As you read, this new book, a key factor is to remember that the patient and his/her family and friends cannot ask enough questions. You must battle cancer armed with knowledge in order to understand the challenge before you. The more informed you are, the more prepared you’ll be both spiritually and emotionally for what lies ahead..
The book includes anecdotes about the Crosses in Life, the Marbles on Saturday, and “I Wish You Enough” , a story from a father to his daughter. All are lessons we need to re-learn in order to understand the preciousness of life, and the importance of conveying our love to others when they most need it.
During the second week after the book was published, I received an email wanting to more about the introductory sentence I cited in chapter 4 – prayer. The email asked about the history of the phrase, information on the religious order of Christian Brothers, and where I went to school in Chicago growing up.
“That’s a great opening line to all prayer.” I’m just outside of St. Paul Minnesota. Claude S.
I believe there are many facets to conquering cancer. Without science and medicine it would be a daunting task indeed, but they are not the only things in play. Outlook, lifestyle, and faith are also invaluable tools
As I mention throughout the book, prayer is an essential part of the cancer recovery process. Regardless of your faith or denomination, you need a level of prayer and dedication to get through the journey. I attended a Catholic HS – St. Patrick H.S. in Chicago, Illinois – centennial class 1961.
I am sure it has changed a great deal over the past half century.
Students and faculty routinely say an hourly and half-hour prayer throughout the day. These prayers are always prefaced with the introductory sentence – “Let us remember we are in the holy presence of God, in the name of the Father, Son, and Holy Spirit.” And similarly – the prayer ends with the phrase, “Live Jesus in our hearts forever.” The Christian Brother order was founded in France by Jean-Baptiste de La Salle. The order is now based in Rome, Italy.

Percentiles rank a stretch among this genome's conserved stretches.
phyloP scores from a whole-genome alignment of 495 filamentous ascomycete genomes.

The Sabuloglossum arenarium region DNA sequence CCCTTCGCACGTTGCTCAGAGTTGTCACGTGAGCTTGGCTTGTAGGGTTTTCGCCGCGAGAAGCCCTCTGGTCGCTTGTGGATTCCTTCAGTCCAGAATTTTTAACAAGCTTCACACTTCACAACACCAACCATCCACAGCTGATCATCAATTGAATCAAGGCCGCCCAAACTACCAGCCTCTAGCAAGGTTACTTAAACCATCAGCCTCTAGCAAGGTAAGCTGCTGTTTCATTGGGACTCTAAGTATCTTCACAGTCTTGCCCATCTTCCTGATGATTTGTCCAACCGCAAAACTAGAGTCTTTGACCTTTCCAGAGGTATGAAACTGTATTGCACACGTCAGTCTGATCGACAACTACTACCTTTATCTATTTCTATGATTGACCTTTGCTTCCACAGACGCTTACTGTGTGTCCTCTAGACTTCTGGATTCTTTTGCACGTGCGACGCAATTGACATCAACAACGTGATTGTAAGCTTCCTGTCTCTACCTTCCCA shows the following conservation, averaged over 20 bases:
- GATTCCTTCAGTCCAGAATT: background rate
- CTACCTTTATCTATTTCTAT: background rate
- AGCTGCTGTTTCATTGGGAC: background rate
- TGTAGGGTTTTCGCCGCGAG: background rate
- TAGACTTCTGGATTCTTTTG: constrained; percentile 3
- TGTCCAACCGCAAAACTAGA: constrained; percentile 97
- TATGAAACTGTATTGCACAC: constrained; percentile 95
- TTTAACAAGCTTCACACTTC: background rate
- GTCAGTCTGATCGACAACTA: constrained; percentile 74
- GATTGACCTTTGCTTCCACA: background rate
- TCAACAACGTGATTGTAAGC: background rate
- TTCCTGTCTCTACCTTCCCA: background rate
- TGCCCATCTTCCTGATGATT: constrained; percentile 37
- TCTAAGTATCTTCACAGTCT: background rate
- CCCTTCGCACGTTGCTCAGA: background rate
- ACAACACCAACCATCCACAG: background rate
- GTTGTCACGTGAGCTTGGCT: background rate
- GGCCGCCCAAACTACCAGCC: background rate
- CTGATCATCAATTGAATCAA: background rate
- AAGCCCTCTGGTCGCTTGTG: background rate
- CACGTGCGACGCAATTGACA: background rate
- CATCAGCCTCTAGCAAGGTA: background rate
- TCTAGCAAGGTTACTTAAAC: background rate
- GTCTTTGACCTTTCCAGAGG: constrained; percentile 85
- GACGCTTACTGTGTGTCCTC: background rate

Go St. Pats I invite you to visit the site http://www.stpatrick.org/
Recently I received an email:
I read the section about “over the counter ant-acid medication”. Does that include Zantac and Tums? The prescription pills give me a stomach ache. Teri V.
My response was:
Yes – Zantac and Tums can be used for over the counter ant-acid medication, but be sure to let your Dr. know you have difficulty taking the prescription medication, there may be other options available.
The email jogged my memory about one of the more bizarre things that happened while writing ‘The Journey Through Cancer’.
Betty had found Zantac to be effective in mitigating some of the side effects from the treatments. Wishing to give credit where credit is due, I contacted Zantac asking permission to use their name in the book. The answer was a resounding “NO”. OK… their name is not in the book!
It was a delight to find this in my email from Deacon Ed Close of St. Paul Catholic Church.
Happy Labor Day, Jim! I wanted to let you know that I finally finished reading the cancer journey weight-loss book. Thanks for the gift of the book and thanks for the little nudge you gave me to read it as you were speaking with Fr. Dennis this weekend.
I found it both good and interesting. Although I learned a few things medically, the book wasn’t particular technical – nor was that your intent. A few themes resonated more than others:
– The inevitability of change and the need to accept it.
– The “team” approach to addressing a cancer diagnosis and care
– An appreciation for prayer
– The need to question and fully understand doctors on diagnosis, procedures, treatment, strategy, etc.
I’m glad you were able to position yourself to be such an effective
advocate for Betty.
Thank you again for sharing. With His Peace, Ed
Deacon Ed Close
St. Paul Catholic Church